Climate and Geography of Indonesia


Indonesia is located between Southeast Asia and Australia, occupying the territory of the islands of the Sunda Archipelago, and is washed by the Indian and Pacific Oceans. This is the largest island state in the world, it has more than 13.5 thousand islands, among which there are 5 main large islands and about 30 archipelagos. See Indonesia abbreviations.

Indonesia borders Malaysia to the north and Papua New Guinea to the east.

The capital of Indonesia is the city of Jakarta, located on the island of Java. This is the largest city in the country.

More than half of the territory is occupied by virgin tropical forests. The archipelago is seismically very active, there are a large number of volcanoes, many of which are still active today, they are interspersed with swampy plains.

Mount Punkak-Jaya (5030 m) is considered the highest point of the country. Also high mountains include volcanoes Agung, Gunung Batur, Kelud and Semeru.

The relief of the country contributes to the formation of an extensive river network. The rivers are full-flowing and in some areas serve as a source of energy.

The largest rivers of Indonesia are located in Kalimantan: Kapuas with a length of 1040 km, Mahakam (715 km), Martapura and Barito (650 km); in Sumatra: Hari (Jambi) (800 km), Musi (553 km), Kampar (285 km), etc. The rivers of Sumatra are mostly navigable. On the island of Java, the largest rivers are the Bengawan Solo, Chitarum and Brantas.

In the east of the country is the world’s largest tropical swamp with an area of approximately 155 thousand km². The most famous lakes in Indonesia are Toba, Maninjau, Singkarak, Tovuti, Sidenreng, Limboto and others.

Indonesia time zones: GMT+7, +8, +9 (+4, +5, +6 hours from Moscow).


According to 800zipcodes, the Indonesian climate is tropical because the country is located close to the equator. The air temperature throughout the year is quite even (+25…+35 °С), and the water temperature is +26…+27 °С. The hottest months are July and August. The mountainous areas are cooler.

Precipitation is especially individual in Indonesia. During the year there are two seasons – wet and dry, the onset of one or another season depends on the direction of the wind. The wet period lasts from November to March-April, and the dry period lasts from May to September-October. However, in different parts of the country, climatic conditions can vary greatly.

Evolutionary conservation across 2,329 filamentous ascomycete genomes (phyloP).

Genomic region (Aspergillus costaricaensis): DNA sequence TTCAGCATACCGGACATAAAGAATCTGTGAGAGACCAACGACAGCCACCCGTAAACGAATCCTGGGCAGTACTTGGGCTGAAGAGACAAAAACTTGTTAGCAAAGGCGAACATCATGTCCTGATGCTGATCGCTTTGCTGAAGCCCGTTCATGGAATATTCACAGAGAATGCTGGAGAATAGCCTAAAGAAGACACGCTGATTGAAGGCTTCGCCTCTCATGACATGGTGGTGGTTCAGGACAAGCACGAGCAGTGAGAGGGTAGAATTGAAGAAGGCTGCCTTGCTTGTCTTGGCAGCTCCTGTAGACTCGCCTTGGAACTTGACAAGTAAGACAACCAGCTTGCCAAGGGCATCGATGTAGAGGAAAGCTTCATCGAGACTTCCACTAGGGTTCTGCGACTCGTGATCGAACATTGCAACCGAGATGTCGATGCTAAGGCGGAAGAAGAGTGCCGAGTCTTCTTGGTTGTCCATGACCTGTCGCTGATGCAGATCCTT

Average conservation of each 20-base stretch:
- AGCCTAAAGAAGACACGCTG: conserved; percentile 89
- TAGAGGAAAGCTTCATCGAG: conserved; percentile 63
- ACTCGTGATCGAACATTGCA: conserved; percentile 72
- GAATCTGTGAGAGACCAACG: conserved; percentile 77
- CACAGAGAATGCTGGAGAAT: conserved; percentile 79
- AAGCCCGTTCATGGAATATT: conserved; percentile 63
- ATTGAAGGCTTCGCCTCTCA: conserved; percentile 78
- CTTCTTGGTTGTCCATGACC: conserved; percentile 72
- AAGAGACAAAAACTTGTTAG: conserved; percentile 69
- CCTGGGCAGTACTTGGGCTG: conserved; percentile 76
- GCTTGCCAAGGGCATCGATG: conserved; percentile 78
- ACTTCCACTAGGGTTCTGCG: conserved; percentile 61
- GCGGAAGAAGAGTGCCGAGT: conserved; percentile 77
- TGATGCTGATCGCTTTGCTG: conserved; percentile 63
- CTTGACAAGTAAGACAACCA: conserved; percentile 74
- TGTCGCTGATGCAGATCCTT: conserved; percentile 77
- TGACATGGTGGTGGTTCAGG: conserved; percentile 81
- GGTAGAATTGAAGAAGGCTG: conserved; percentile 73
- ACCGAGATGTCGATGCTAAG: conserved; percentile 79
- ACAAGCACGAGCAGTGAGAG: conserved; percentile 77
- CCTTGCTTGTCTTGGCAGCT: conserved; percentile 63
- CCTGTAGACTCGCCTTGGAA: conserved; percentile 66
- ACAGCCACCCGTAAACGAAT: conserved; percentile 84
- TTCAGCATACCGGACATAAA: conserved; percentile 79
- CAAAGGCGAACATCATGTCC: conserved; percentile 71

Humidity in Indonesia is high, around 70-90%. The least precipitation falls on the islands of the Nusa Tenggara group.

Famous beach resorts in Indonesia: Bali island (resorts of Jimbaran, Kuta, Lovina, Nusa Dua, Sanur, Ubud), Sulawesi island, Lombok island (Sengjiji resort), as well as the islands of Java and Sumatra.

Indonesian cuisine

The national cuisine of Indonesia is distinguished by the interweaving of traditions of island cuisines, as well as India and China.

Basic Indonesian dishes consist of the following ingredients:

  • from cereals, in particular from rice, legumes,
  • vegetables such as eggplant, cabbage, peppers, lettuce, tomatoes, carrots, pumpkins,
  • from meat – beef, chicken,
  • from seafood – fish, crabs, lobsters, squids and shrimps.

To prepare most dishes in Indonesia, various spices and sauces are used. The most commonly added to dishes are cloves, ginger, tamarind, soybeans, peanuts, curry, garlic, nutmeg, various varieties of pepper, including the hottest ones.

National dishes of Indonesia

  • The basis for many dishes of traditional Indonesian cuisine is rice – “nasi”. It is often used as a garnish. In addition, rice noodles, rice cakes, chips and much more are prepared from it. A well-known national rice dish is “nasi goreng” – fried rice with vegetables, meat, seafood and spices.
  • Among salads, vegetables are popular in the country. Salad “gado-gado” consists of boiled vegetables, legumes, bean curd and spicy peanut sauce.
  • Wabi omelette made with nuts and herbs
  • Sate is considered a traditional meat dish – meat or seafood skewers.
  • Indonesian cuisine is also distinguished by its desserts. From fruits here you can try different varieties of bananas, pineapples, pomelo, papaya, carom, rambutan, salak, mango, durian and others. One of the most popular desserts is fried bananas.
  • Indonesian soups include noodles, vegetables and meatballs.

Most of the population of Indonesia is Muslim, so pork is not eaten here or is eaten extremely rarely.

In Indonesia, there are also exotic dishes that tourists need to be careful with, these include fried locusts, shark fin soup, swallow nests, cuttlefish with rice, frog legs wrapped in dough and others.

Traditionally, the country eats with special chopsticks or no cutlery at all, but European cutlery can also be served in restaurants.

Indonesians drink spicy dishes with cold water and tea.

The most popular drinks in the country are coconut milk, juice from local tangerines with ice – “es-jeruk”, a drink made from sugar cane juice called “air-tebu”, and ginger tea.

From alcoholic beverages in some parts of Indonesia, you can try bram rice wine, arak palm vodka and tuak beer, made from palm flower juice.

Indonesian cuisine

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